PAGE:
Saturday 7 September 1661

At the office all the morning. At noon Mr. Moore dined with me, and then in comes Wm. Joyce to answer a letter of mine I wrote this morning to him about a maid of his that my wife had hired, and she sent us word that she was hired to stay longer with her master, which mistake he came to clear himself of; and I took it very kindly. So I having appointed the young ladies at the Wardrobe to go with them to a play to-day, I left him and my brother Tom who came along with him to dine, and my wife and I took them to the Theatre, where we seated ourselves close by the King, and Duke of York, and Madame Palmer, which was great content; and, indeed, I can never enough admire her beauty. And here was “Bartholomew Fayre,” with the puppet-show, acted to-day, which had not been these forty years (it being so satyricall against Puritanism, they durst not till now, which is strange they should already dare to do it, and the King do countenance it), but I do never a whit like it the better for the puppets, but rather the worse. Thence home with the ladies, it being by reason of our staying a great while for the King’s coming, and the length of the play, near nine o’clock before it was done, and so in their coach home, and still in discontent with my wife, to bed, and rose so this morning also.

12 Annotations

Josh   Link to this

O ye Sons of Ben: what it is with the puppets in "B. Fair"?---a scene which seems to escape my memory (no hard task).
Perhaps one reason Samuel is reluctant to engage with Elizabeth directly is that he knows (remember the incident of the torn letters that Tomalin highlights) that she is an equal match for him, seventeenth-century wife or no.

Nix   Link to this

"Bartholomew Faire" --

A play by Ben Jonson

Text:

http://eserver.org/drama/bartholomew-fair.txt

Summary and discussion (from The Cambridge History of English and American Literature, Volume VI):

www.bartleby.com/216/0116.html

Robert Gertz   Link to this

Sam's Bad Day...

Have to be polite to that worthless, no good Will Joyce (fake smile)...Miserable, lousy puppets (Can't kick em with the Sandwich kids about, damn...)...Beth not takin' my gentle, humorous, morosely sulking hints about not going.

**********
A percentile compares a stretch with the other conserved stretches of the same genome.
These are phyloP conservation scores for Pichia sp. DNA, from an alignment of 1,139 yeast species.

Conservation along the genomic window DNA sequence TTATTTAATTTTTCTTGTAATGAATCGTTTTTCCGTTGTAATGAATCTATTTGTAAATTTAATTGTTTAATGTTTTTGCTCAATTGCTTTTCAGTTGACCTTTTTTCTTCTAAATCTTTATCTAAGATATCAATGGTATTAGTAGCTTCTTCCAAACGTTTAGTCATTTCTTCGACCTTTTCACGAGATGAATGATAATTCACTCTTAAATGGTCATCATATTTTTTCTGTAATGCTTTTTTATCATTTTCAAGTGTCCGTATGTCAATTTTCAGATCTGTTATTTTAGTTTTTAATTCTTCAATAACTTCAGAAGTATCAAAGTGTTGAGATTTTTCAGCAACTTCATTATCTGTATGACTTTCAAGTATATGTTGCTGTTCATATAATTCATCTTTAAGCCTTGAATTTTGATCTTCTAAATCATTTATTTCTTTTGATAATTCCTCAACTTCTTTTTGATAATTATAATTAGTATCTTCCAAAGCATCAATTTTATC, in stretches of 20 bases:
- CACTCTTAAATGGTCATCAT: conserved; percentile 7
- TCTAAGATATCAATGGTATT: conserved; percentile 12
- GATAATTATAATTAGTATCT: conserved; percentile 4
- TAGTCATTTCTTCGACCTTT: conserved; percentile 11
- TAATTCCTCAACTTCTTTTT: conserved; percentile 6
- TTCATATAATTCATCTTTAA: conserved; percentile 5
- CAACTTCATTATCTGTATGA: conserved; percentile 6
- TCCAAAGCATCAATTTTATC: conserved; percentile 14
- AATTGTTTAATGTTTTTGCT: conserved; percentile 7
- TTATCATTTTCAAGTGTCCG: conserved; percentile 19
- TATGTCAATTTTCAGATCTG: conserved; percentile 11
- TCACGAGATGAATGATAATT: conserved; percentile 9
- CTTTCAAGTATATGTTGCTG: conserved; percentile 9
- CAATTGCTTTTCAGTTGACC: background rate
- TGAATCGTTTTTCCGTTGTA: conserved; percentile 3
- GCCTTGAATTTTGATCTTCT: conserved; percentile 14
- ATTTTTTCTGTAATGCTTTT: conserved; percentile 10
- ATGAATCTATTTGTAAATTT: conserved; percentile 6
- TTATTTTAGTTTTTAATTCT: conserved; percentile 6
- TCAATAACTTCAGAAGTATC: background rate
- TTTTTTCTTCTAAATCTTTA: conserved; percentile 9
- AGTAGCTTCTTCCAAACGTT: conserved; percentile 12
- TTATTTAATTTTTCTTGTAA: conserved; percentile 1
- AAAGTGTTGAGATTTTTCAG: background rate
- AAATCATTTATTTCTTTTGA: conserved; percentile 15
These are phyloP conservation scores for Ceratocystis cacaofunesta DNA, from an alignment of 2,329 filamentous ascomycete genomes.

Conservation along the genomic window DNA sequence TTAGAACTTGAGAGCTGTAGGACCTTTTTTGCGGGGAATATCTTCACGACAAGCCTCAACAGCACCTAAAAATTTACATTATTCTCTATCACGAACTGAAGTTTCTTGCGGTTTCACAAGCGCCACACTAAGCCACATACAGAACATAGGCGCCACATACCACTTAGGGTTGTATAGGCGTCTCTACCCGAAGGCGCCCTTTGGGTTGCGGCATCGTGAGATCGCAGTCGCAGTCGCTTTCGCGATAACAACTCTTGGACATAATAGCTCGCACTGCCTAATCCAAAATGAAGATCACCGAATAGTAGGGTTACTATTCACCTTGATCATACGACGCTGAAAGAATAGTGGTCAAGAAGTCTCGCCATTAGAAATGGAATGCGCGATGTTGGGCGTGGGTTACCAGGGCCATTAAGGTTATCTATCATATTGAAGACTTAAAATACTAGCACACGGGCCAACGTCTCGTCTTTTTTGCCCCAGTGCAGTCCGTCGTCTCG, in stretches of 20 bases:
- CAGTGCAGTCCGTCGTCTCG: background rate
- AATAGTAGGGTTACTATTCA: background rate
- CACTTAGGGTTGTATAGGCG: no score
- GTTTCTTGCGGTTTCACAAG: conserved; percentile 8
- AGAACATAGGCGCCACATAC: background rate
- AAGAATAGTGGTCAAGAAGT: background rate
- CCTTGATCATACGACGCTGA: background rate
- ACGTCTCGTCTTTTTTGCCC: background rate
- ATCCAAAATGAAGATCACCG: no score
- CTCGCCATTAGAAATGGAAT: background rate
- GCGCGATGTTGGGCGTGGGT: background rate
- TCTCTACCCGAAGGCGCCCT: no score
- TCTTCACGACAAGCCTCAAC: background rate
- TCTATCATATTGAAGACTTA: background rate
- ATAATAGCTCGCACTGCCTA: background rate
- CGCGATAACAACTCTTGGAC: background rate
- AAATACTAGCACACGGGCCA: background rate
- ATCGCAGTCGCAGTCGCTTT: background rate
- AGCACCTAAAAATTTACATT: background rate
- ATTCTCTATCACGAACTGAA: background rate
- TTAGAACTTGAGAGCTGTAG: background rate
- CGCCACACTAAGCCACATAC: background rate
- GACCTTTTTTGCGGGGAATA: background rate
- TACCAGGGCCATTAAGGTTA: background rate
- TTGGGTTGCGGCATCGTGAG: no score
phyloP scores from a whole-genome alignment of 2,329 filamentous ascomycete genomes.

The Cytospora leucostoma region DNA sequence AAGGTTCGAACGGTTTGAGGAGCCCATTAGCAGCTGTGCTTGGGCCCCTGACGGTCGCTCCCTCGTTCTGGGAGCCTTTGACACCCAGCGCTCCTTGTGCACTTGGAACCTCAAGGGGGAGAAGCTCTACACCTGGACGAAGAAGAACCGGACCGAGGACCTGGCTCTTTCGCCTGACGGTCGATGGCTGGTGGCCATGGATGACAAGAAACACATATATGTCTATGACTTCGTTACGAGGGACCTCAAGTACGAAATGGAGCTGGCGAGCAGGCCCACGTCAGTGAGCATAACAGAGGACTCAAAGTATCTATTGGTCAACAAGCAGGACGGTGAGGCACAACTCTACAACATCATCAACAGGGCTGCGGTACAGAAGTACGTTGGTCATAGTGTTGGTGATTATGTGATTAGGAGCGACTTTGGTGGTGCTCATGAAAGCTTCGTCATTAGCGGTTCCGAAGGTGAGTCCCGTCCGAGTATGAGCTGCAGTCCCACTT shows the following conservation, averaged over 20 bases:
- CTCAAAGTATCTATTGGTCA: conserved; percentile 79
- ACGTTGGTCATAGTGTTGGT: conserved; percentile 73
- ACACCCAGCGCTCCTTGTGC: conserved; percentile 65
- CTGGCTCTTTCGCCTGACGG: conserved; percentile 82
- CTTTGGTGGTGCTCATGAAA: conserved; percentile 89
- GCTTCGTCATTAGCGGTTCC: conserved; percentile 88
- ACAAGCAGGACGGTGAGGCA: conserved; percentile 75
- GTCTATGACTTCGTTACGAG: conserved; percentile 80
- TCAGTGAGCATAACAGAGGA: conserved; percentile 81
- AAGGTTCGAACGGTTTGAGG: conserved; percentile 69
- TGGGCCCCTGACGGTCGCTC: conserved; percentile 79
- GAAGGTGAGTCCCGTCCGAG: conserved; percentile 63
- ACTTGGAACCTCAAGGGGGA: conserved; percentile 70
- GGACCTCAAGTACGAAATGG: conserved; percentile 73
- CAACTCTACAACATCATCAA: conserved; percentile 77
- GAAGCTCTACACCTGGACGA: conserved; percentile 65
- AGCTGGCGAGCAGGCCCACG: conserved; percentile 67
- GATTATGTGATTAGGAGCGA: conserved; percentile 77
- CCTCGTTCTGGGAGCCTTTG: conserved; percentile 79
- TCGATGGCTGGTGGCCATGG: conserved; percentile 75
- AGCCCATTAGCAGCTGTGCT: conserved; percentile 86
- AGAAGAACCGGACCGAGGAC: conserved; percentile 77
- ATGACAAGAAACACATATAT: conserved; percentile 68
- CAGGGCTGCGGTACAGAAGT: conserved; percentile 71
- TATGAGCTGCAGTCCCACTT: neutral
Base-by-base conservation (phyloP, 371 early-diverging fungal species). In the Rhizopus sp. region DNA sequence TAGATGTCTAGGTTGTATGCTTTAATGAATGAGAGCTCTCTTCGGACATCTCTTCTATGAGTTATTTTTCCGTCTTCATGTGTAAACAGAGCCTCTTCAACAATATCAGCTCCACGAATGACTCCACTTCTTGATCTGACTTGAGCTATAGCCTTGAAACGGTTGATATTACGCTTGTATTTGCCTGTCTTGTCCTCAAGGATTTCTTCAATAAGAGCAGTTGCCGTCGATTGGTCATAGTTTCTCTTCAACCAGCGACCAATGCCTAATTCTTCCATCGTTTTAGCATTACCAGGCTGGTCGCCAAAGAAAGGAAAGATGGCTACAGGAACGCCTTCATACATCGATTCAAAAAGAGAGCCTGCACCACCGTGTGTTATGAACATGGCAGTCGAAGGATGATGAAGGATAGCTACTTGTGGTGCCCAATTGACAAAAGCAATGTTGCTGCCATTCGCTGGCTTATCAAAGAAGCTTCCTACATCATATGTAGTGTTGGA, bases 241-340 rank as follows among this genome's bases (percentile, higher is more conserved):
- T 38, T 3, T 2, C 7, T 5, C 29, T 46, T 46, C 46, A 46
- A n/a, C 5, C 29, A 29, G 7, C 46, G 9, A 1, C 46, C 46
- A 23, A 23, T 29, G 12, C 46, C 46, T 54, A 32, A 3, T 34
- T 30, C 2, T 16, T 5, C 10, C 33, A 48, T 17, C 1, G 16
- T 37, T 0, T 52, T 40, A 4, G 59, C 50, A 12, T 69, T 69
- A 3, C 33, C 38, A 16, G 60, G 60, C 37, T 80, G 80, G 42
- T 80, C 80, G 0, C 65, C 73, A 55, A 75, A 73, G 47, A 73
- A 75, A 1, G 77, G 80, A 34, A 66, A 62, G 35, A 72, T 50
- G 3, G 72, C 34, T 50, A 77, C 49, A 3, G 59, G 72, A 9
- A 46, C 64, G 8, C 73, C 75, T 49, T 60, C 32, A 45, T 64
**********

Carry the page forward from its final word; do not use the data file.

And she still hasn't told me anything about it!!! #$%&$!!!

And so, to bed...(Sigh from across bed..."Saaaammm'lll..."

Stop making those French vowel sounds, Beth...Ummn...You're shaking my vow to sulk for two days...Bethie, stop now...)

vicente   Link to this

He,[Sam] the girls and then his ex girl friend.
The small talk would have been nice to over hear.
"...I can never enough admire her beauty..." Palmer that is. Oh! what thoughts?
then
"...and still in discontent with my wife, to bed, and rose so this morning also..."[no couch?]
he writes this in minutes,then a civil letter regarding new maid [ strange to get one from a household that is not on his A list. Was Liz getting even? Not unlike mum when she picks a new maid that does not cut the mustard with Pops.

helena murphy   Link to this

Today's entry shows the easing of censorship in the arts as well as the affection with which the king is held,due in a sense to his proximity to the people. Incidentally,the traditon of puppet theatre is alive and well today in the city of Prague ,I having recently attended a puppet performance of Don Giovanni while there.

David A. Smith   Link to this

"still in discontent with my wife, to bed, and rose so"
Concur with Robert, Sam is sorely vexed at Elizabeth's impending departure (for where?), which she apparently announed several days ago and *still* has not undertaken. By now Elizxabeth must surely know Sam is out of sorts, yet (apparently) she remains resolute. Stay tuned ...

steve h   Link to this

The Puppet SHow in Bartholomew Fair

is truly hilarious, and ends up with a Puritan preacher (Zeal-of-the-Land Busy) who attacks the theatre as lascivious, getting in a debate with a puppet. A wicked satire on Puritans, maybe too close to Pepys's former life for comfort.

A quote:

Busy: "Yes, and my maine argument against you, is, that you
are an abomination: for the Male, among you, putteth on the apparell
of the Female, and the Female of the Male.

...

Puppet: "It is your old stale argument against the Players, but it will not
hold against the Puppets; for we have neyther Male nor Female amongst
us. And that thou may'st see!"

Wim van der Meij   Link to this

In this case we can see that Sam put in his diary entry on the day after. It is possible that most of the times he wrote them in the mornings.

David Ross McIrvine   Link to this

Probably the Puppet Show was too postmodern for Sam. As Selden characterizes it in *Table-Talk*:

"Ben Johnson Satyrically express'd the vain
Disputes of Divines by Inigo Lanthorne, disputing with his puppet in a
Bartholomew Fair. It is so; It is not so: It is so, It is not so, crying thus
one to another a quarter of an Hour together."

David Ross McIrvine   Link to this

Selden's reference to Lanthorn Leatherhead as "Inigo Lanthorne" is unique and may need glossing--this has to do with the (disputed) equation of Leatherhead with Jones (Inigo).

dirk   Link to this

Lanthorn Leatherhead & Inigo Jones

On this discussion see:
http://cstl-cla.semo.edu/reinheimer/presentatio...

Also cfr.:
The Atlantic Monthly, Vol.II, Nov.1858, No.XIII.
http://www.gutenberg.net/dirs/1/0/8/6/10867/108...

David Ross McIrvine   Link to this

Lanthorn Leatherhead & Inigo Jones

Yes, I'd equate Jones with Leatherhead myself, based especially on the evidence of the draft in which he is "Inigo," as well as on Selden's personal knowledge.

On this discussion see:
http://cstl-cla.semo.edu/reinheimer/presentatio...

Also cfr.:
The Atlantic Monthly, Vol.II, Nov.1858, No.XIII.
http://www.gutenberg.net/dirs/1/0/8/6/10867/108...

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